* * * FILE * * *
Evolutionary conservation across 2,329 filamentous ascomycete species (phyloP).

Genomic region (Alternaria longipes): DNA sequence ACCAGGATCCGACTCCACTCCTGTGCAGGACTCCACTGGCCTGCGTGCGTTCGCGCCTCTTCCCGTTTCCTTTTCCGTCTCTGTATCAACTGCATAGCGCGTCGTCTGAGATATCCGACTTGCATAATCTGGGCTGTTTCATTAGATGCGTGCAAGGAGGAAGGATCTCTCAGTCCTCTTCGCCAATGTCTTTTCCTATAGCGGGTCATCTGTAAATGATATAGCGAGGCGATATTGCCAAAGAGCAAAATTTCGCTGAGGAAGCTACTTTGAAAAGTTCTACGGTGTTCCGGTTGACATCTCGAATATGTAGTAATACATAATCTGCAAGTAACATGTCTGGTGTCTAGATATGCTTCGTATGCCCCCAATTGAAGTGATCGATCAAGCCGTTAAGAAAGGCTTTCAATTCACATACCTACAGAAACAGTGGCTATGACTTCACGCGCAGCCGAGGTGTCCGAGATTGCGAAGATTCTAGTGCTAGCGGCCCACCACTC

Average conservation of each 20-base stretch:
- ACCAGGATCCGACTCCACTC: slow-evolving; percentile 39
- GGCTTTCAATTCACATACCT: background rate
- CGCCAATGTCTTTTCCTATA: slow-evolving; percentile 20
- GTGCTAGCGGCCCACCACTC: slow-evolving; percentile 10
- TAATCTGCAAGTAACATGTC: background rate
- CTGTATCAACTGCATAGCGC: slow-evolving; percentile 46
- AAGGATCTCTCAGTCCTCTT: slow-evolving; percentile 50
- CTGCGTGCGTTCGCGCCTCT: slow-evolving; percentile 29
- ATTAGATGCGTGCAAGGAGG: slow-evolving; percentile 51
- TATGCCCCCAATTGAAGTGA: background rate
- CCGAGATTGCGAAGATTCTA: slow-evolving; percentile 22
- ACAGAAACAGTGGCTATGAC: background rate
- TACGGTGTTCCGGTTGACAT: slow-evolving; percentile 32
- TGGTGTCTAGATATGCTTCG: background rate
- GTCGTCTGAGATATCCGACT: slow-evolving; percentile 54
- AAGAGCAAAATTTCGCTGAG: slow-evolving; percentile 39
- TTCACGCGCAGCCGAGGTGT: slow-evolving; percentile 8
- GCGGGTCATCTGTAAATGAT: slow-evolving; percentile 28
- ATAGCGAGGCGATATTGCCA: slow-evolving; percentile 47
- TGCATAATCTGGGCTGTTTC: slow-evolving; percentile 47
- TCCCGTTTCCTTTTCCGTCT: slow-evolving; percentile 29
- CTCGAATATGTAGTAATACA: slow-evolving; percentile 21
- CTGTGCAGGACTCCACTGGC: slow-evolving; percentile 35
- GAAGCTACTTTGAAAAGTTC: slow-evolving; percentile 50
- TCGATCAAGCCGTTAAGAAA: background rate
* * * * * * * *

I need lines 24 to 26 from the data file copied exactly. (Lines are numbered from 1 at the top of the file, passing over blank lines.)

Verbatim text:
- TCCCGTTTCCTTTTCCGTCT: slow-evolving; percentile 29
- CTCGAATATGTAGTAATACA: slow-evolving; percentile 21
- CTGTGCAGGACTCCACTGGC: slow-evolving; percentile 35